• Initial Business-to-Business Sales Encounters. The Impact of the Similarity-Attraction Effect

      Wright, Gillian H.; Dekker, Johannes J. (University of BradfordSchool of Management, 2016)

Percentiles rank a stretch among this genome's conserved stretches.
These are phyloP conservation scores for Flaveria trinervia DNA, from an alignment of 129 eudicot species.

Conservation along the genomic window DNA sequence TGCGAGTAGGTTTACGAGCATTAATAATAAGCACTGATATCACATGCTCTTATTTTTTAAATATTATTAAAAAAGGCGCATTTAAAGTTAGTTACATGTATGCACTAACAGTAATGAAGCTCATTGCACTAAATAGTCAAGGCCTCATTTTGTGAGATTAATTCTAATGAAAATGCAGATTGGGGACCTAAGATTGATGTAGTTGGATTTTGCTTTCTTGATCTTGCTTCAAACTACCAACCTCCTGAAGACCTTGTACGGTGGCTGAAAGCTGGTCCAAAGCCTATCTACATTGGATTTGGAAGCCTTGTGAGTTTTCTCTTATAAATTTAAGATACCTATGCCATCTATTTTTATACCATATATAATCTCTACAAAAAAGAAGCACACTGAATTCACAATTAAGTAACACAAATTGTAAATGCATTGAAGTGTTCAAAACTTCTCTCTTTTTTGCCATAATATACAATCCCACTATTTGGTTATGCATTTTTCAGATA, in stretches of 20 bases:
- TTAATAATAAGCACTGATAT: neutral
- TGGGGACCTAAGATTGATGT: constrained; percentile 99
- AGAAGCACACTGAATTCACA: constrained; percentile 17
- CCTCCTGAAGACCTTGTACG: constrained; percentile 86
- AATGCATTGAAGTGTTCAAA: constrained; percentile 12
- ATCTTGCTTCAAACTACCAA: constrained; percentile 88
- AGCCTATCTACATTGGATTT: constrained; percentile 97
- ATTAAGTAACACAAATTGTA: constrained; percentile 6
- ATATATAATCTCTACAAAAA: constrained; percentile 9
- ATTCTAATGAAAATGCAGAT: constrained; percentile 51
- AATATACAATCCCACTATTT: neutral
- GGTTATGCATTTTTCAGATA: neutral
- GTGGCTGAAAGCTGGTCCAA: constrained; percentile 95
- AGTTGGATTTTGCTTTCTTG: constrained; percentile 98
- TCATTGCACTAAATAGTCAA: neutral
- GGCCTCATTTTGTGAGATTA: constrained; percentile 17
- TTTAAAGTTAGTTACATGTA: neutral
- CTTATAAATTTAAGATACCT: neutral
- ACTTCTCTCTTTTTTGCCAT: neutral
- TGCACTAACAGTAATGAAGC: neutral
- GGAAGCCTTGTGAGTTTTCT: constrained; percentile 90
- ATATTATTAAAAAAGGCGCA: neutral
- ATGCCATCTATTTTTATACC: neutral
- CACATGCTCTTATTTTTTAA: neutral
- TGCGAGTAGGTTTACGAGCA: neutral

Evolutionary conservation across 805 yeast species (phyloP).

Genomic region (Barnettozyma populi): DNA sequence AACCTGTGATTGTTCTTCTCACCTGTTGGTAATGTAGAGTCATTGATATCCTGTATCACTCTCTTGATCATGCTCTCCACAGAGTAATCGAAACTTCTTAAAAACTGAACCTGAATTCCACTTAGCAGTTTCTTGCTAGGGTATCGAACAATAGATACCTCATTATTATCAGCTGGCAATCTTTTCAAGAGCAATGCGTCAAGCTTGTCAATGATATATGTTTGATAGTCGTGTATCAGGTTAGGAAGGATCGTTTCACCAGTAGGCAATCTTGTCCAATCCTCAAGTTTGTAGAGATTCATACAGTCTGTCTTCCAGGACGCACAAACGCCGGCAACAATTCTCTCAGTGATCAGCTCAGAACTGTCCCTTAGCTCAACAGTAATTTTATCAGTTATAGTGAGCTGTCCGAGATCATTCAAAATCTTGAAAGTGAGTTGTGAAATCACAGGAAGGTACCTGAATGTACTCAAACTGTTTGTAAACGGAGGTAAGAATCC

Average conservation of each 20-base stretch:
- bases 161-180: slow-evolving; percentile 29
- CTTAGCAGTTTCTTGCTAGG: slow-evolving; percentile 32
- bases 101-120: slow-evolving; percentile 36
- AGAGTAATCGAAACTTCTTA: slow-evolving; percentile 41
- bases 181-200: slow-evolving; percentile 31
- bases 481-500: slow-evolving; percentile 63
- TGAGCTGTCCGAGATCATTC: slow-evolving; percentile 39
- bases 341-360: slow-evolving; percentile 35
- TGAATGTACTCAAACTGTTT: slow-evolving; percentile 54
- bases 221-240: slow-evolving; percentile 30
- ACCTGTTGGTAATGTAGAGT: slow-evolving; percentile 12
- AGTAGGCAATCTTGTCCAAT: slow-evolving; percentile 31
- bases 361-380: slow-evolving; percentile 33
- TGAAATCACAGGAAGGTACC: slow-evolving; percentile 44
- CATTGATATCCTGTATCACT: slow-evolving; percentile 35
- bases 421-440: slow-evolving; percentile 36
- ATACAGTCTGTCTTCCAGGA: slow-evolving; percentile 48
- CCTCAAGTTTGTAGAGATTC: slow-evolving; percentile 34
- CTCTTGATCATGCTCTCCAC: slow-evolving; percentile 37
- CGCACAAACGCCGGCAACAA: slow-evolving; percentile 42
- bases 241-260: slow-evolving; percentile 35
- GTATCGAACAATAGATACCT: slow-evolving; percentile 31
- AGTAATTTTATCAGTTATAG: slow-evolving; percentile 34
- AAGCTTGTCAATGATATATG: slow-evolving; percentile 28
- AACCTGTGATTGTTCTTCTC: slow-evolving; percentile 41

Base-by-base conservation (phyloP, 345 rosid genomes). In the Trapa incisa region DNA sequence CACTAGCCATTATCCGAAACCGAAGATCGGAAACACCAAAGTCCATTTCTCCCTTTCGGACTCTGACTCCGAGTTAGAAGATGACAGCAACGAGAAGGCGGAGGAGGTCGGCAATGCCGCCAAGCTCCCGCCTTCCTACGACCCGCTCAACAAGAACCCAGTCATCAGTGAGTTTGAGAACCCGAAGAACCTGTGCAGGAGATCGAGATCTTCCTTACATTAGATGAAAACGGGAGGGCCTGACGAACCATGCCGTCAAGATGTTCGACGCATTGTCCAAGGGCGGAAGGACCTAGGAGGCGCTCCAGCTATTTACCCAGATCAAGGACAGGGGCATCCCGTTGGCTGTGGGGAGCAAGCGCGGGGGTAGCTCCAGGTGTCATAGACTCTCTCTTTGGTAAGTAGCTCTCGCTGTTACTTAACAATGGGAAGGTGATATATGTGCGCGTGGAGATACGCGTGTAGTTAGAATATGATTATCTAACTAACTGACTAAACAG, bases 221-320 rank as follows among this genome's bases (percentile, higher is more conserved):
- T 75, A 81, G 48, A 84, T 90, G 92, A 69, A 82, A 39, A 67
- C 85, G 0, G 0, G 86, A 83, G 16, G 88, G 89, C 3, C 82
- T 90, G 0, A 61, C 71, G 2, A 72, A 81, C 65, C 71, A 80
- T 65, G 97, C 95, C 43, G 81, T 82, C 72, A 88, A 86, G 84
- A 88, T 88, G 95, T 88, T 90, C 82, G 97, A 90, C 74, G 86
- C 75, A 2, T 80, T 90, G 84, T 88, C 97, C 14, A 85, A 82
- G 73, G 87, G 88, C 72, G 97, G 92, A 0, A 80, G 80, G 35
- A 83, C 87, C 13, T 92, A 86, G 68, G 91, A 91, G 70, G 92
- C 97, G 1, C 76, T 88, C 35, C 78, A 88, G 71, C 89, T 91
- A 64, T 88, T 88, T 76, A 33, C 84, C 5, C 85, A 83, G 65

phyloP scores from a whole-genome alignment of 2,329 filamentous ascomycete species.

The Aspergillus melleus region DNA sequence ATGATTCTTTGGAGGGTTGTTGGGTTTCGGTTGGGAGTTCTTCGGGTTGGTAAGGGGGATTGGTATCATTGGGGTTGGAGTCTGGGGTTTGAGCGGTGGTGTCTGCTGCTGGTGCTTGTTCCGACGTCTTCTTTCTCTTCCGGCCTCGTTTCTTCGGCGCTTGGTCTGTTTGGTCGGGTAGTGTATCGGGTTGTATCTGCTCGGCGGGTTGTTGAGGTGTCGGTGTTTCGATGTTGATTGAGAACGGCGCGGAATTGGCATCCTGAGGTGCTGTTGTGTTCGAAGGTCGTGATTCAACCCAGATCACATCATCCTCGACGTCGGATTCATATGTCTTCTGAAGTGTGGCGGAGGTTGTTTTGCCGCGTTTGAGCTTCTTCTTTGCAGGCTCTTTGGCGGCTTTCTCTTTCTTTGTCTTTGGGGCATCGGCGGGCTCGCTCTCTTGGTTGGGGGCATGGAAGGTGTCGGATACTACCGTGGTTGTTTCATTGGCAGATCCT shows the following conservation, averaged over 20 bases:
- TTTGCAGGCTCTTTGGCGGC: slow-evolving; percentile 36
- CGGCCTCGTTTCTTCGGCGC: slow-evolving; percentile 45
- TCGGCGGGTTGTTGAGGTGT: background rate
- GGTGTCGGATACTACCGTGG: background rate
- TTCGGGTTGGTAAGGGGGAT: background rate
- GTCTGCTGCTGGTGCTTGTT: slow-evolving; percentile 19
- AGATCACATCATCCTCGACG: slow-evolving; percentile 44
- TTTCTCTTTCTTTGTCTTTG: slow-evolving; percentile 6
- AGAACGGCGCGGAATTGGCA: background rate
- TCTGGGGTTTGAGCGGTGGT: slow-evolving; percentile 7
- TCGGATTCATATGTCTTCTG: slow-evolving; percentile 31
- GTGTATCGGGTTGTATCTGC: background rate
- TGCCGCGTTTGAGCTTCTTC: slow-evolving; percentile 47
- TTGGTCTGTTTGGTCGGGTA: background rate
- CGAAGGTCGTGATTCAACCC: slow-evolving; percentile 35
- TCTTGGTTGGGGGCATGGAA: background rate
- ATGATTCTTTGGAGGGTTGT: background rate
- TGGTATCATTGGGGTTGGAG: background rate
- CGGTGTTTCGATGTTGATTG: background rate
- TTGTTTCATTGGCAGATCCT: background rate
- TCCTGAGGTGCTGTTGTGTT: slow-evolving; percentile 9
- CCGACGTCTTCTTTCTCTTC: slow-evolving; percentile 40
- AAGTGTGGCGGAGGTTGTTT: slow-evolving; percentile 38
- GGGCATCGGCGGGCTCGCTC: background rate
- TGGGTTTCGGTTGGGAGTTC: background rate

During initial business-to-business encounters, salespeople try to enhance buyers’ future interaction intentions. A common belief is that increasing buyers’ similarity perceptions increases the chances of future interaction. This study assesses the impact of the similarity-attraction effect on future interaction. By synthesising social psychology and marketing literature, a conceptual framework is proposed, in which perceived similarity influences salesperson trust. This relationship is mediated by task-related and social assessments of buyers. Task-related assessments comprise willingness (benevolence and integrity) and competence (power and expertise). Social attraction is conceptualised as likeability. Salesperson trust drives anticipated future interaction, together with organisational trust and anticipated added value. The conceptual framework was empirically tested through a cross-sectional survey. Dutch professional buyers assessed recent initial sales encounters. A sample of 162 dyads was analysed, using PLS-SEM, including FIMIX segmentation. This study demonstrates support for a third willingness construct: willingness behaviour. This construct implies that buyers are more influenced by expectations regarding behaviour, than assessments of salespeople’s attitudes. A homogeneous analysis supports the influence of perceived similarity on salesperson trust, both directly and through willingness behaviour. However, model-based segmentation uncovers a segment of cost-oriented dyads and a segment of more profit-oriented dyads. In cost-oriented dyads, there is no significant direct effect between perceived similarity and salesperson trust, and willingness behaviour nearly fully mediates this relationship. In more profit-oriented dyads, the similarity-attraction effect is not present. Theoretical and methodological contributions and managerial implications of these findings are discussed.